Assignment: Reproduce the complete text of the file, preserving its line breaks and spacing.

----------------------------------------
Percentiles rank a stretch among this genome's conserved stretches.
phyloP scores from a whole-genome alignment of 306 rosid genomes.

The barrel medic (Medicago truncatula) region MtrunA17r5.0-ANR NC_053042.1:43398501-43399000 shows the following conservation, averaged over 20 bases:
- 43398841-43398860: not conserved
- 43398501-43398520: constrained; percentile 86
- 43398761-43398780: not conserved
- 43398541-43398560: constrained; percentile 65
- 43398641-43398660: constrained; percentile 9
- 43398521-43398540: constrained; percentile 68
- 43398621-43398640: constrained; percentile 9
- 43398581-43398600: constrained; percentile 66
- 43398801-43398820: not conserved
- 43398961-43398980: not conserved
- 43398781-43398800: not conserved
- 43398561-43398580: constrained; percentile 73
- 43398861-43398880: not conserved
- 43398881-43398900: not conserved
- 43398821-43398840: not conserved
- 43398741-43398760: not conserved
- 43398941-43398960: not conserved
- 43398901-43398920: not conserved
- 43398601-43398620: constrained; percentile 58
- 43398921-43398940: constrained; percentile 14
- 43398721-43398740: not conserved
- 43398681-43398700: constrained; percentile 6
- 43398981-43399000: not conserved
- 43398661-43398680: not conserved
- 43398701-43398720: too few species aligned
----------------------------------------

Percentiles rank a stretch among this genome's conserved stretches.
phyloP scores from a whole-genome alignment of 306 rosid genomes.

The barrel medic (Medicago truncatula) region MtrunA17r5.0-ANR NC_053042.1:43398501-43399000 shows the following conservation, averaged over 20 bases:
- 43398841-43398860: not conserved
- 43398501-43398520: constrained; percentile 86
- 43398761-43398780: not conserved
- 43398541-43398560: constrained; percentile 65
- 43398641-43398660: constrained; percentile 9
- 43398521-43398540: constrained; percentile 68
- 43398621-43398640: constrained; percentile 9
- 43398581-43398600: constrained; percentile 66
- 43398801-43398820: not conserved
- 43398961-43398980: not conserved
- 43398781-43398800: not conserved
- 43398561-43398580: constrained; percentile 73
- 43398861-43398880: not conserved
- 43398881-43398900: not conserved
- 43398821-43398840: not conserved
- 43398741-43398760: not conserved
- 43398941-43398960: not conserved
- 43398901-43398920: not conserved
- 43398601-43398620: constrained; percentile 58
- 43398921-43398940: constrained; percentile 14
- 43398721-43398740: not conserved
- 43398681-43398700: constrained; percentile 6
- 43398981-43399000: not conserved
- 43398661-43398680: not conserved
- 43398701-43398720: too few species aligned